From New Saudi Arabia to New Pakistan

Feb 25, 20190 comments

My colleague blogger and fellow journalist Sabena Saddiqi wrote this post exclusively for Saudi Times on the occasion of the visit of Crown Prince Muhammad Bin Salman to Pakistan this week. She comments and analyses the visit from a Pakistani perspective.

Arriving in Islamabad recently amid a jubilant welcome fit for a king, Saudi Crown Prince Mohammed Bin Salman (MBS) must have felt as if he was back home again. Escorted by a formation of JF-17 thunder jets and F-16 fighter jets as soon as he entered Pakistani airspace, the prince was driven by Pakistan’s Prime Minister Imran Khan to his official residence where he was given a 21-gun salute upon arrival.

MBS Visit to Pakistan in Feb 2019

Saudi Crown Prince Muhammad bin Salman and Pakistan’s Prime Minister Imran Khan during the visit of MBS this week.

Since Prince MBS last visited Pakistan as defense minister in 2016. A lot has changed since then and there is a new government in power. And the most positive aspect is the friendship and unity of focus seen between PM Imran Khan and Crown Prince MBS. Visibly relaxed and enjoying each other’s company, the good vibes and bonding between the two rulers was unmistakable and unprecedented. Addressing a press conference together, both Khan and MBS were in total agreement and eager to begin a glorious new era in bilateral ties of Pakistan and the Kingdom of Saudi Arabia.

MBS visit to Pakistan

Saudi Crown Prince Muhammad bin Salman and Pakistan’s Prime Minister Imran Khan during the visit of MBS this week.

For us Pakistanis, the most memorable part of the Crown Prince’s visit was when he spontaneously exclaimed, “Consider me and Saudi Arabia as the Ambassador of Pakistan,” whilst addressing a ceremony. Endearing himself to the Pakistani people with these words, there is no doubt that both countries are close to each other’s hearts. In response, Prime Minister Khan went on to tell the gathering that, “I looked at my phone this morning and realized that if you {Mohammad Bin Salman} stood for elections in Pakistan you would get more votes than me.” Devoid of any pretense, the Prince’s sincerity and warmth were evident, and he went on to say that, ‘We can never say no to Pakistan,” when he was asked to extend help to the 2.5 million Pakistani laborers working in Saudi Arabia.

Described by Prince Turki al-Faisal at one time as “probably one of the closest relationships between any two countries without an official treaty,” Pak-Saudi relations are validating this observation even now as the relationship is on a high trajectory and promise to remain this way in the years ahead. Developing with an extra-ordinary synergy, bilateral ties have become further conjoined due to Saudi inclusion in the China Pakistan Economic Corridor and investments in Pakistan’s port city of Gwadar.

Considering the brotherly relations between both leaders and their countries, Saudi-Pak ties have combined with an effervescence that would work very well for their future together. At the same time, Saudi investments in Gwadar tie both the nations geo-economically, as the centrally located port becomes a base-station for the Middle Eastern energy industry. Providing the shortest trade route to one of Saudi Arabia’s largest energy consumers, Gwadar ties in with the Saudi Vision 2030 as new projects there can create jobs and fresh opportunities with the special economic zones there.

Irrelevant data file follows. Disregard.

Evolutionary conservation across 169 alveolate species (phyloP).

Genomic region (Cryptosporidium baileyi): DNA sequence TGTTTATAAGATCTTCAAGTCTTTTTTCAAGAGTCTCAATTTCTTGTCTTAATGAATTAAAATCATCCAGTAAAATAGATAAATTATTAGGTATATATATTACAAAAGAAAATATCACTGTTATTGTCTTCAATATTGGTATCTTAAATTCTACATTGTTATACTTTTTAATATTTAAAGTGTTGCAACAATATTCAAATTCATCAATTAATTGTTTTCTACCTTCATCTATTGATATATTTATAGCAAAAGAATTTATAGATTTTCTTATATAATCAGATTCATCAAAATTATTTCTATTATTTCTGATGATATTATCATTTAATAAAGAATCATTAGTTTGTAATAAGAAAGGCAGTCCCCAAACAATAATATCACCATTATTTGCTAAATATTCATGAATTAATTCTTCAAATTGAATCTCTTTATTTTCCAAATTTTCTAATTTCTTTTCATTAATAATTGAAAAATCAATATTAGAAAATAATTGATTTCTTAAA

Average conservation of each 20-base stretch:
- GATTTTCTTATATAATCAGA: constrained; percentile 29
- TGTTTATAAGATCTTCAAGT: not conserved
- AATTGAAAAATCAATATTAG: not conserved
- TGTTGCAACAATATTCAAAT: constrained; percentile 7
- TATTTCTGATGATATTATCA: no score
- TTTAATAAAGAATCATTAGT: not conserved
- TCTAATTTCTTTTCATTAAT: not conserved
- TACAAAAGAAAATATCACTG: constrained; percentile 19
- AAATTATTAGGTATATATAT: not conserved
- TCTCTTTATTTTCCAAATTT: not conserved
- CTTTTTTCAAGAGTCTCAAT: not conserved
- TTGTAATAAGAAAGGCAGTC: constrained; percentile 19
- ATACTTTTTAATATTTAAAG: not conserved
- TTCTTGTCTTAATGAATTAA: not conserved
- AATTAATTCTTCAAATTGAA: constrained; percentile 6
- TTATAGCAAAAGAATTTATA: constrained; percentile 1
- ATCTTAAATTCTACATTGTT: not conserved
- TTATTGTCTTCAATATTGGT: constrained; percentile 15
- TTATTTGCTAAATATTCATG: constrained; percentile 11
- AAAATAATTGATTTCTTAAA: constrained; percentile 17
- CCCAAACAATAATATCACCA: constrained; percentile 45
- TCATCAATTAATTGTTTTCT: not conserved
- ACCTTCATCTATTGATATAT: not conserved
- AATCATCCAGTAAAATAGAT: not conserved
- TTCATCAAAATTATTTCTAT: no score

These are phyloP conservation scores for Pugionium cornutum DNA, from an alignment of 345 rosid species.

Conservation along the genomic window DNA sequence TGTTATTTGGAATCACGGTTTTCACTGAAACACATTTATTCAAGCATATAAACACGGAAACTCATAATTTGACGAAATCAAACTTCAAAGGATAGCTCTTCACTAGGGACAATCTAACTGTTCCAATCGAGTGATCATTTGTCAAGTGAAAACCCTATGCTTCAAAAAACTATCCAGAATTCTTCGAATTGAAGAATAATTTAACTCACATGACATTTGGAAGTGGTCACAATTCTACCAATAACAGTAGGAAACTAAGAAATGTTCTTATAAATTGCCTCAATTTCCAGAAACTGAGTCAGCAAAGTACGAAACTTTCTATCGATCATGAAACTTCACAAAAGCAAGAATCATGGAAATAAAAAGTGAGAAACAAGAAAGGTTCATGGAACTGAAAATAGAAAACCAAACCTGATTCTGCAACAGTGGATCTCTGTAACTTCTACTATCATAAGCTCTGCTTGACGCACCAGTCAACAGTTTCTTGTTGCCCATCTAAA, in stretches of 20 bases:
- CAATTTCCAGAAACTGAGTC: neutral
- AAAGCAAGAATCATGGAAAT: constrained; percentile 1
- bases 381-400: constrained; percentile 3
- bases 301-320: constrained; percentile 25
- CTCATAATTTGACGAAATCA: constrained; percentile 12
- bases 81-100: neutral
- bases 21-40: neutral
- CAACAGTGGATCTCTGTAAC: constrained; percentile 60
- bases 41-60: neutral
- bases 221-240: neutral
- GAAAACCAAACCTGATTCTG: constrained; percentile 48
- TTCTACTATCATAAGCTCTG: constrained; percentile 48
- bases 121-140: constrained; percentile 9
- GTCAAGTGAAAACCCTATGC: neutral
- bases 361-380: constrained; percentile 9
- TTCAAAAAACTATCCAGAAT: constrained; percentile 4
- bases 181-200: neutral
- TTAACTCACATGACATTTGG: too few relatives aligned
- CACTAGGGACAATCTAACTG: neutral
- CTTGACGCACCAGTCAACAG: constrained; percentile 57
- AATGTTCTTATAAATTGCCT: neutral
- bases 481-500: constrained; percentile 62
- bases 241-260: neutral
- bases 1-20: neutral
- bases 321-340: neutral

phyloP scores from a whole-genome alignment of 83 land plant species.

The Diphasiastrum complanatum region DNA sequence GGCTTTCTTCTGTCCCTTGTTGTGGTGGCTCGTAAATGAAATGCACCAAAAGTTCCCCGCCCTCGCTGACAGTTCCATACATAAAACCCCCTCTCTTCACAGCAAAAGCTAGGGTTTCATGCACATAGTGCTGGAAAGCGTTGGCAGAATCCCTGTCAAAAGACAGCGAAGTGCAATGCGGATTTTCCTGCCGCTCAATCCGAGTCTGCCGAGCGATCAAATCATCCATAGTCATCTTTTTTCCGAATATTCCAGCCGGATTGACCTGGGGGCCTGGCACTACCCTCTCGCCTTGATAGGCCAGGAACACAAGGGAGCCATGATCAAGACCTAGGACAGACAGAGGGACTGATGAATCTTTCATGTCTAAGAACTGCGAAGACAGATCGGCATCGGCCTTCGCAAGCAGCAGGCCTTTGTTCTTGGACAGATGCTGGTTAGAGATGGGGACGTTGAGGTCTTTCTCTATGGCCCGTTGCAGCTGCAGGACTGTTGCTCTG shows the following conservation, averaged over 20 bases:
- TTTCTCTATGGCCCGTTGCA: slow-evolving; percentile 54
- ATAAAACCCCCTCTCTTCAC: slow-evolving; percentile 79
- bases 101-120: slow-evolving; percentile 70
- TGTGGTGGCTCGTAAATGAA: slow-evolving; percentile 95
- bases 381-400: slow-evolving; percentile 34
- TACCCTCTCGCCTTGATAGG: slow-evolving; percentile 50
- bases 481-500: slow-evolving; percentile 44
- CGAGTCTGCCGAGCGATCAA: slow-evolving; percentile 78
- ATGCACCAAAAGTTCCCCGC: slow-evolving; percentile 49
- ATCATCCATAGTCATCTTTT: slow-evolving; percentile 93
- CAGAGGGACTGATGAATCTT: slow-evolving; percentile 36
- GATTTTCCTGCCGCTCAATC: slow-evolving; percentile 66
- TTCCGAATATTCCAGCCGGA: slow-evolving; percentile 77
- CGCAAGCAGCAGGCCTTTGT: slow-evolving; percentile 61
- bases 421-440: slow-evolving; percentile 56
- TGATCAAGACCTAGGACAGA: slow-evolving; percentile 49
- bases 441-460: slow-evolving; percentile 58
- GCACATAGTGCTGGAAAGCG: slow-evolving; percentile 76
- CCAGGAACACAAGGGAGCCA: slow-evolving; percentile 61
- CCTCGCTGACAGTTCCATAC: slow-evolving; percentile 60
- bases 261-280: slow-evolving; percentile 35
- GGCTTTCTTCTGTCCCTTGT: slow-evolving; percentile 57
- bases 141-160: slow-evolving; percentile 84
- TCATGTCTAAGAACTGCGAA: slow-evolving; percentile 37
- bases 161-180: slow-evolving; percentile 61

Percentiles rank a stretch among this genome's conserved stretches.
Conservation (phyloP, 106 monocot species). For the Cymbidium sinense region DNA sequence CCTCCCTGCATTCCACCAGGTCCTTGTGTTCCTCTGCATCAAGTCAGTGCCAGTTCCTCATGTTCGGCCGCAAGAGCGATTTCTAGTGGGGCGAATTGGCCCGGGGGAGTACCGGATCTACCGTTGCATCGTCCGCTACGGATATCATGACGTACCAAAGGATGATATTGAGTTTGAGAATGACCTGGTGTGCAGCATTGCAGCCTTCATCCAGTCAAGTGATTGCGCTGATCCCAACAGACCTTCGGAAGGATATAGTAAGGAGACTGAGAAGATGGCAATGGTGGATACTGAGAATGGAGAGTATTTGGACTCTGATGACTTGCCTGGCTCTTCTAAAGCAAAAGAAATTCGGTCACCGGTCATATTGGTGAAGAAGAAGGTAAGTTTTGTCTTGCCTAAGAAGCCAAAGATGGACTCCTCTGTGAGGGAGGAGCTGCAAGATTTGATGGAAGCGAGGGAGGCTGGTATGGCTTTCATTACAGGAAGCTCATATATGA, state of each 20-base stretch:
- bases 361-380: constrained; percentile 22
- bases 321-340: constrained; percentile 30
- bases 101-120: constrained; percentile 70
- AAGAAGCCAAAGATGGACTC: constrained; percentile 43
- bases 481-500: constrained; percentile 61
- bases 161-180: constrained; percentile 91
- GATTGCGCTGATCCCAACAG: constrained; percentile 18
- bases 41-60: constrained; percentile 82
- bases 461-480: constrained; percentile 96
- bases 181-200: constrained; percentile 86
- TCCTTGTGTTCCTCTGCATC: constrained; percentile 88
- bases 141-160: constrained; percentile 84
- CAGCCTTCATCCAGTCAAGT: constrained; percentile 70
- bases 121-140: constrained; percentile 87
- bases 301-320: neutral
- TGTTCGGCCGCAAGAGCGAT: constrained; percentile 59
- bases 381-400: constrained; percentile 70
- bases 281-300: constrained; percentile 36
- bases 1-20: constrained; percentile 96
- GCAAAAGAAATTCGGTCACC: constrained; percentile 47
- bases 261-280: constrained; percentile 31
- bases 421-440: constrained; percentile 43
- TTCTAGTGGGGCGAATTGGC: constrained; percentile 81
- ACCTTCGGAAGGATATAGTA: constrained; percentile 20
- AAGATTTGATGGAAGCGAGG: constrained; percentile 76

Establishing a Supreme Coordination Council that would meet annually at different levels, the bilateral strategic ties have been upgraded and the relationship is on an upward trajectory. In their official statements, both sides expressed their common positions on a wide range of regional peace and security issues as well as global matters of relevance to both nations. With this tour, the Gulf’s change of direction towards Asia as the oil market of the future is settled.

During their one to one meeting, eight agreements and memorandums of understanding worth $20 billion were inked in different fields such as agriculture, minerals, chemicals, and food processing among others.  Laying the foundations of co-operation at every level, high-level institutional framework has been devised that can guide the direction of diplomatic, political and economic investment. People to people ties are being encouraged and both nations will be upgrading defense, security, trade, and cultural ties.

Having had deep military connections since decades, Pakistan has always committed troops for the Kingdom’s safety and security and it considers any attack on Saudi Arabia as an attack on Pakistan. Right now, even the Saudi-headed Islamic Military Counter Terrorism Coalition (IMCTC) is headed by General Raheel Sharif, ex-Chief of the Pakistan Army. Ever since 1951, when both countries signed a friendship treaty, Saudi Arabia has remained the South Asian nation’s powerful and reliable ally through every thick and thin.

MBS visit to Pakistan in Feb 2019

Saudi Crown Prince Muhammad bin Salman and Pakistan’s Prime Minister Imran Khan during the visit of MBS this week.


[Disclaimer: The views expressed by Sabena Sadiq are her own and should not be taken to emanate from me. I am not responsible for the accuracy of any statements made by Sabena Siddiqi.]
– the date for the article on the producer is the 8.3.2019
– book review: 29.3.2019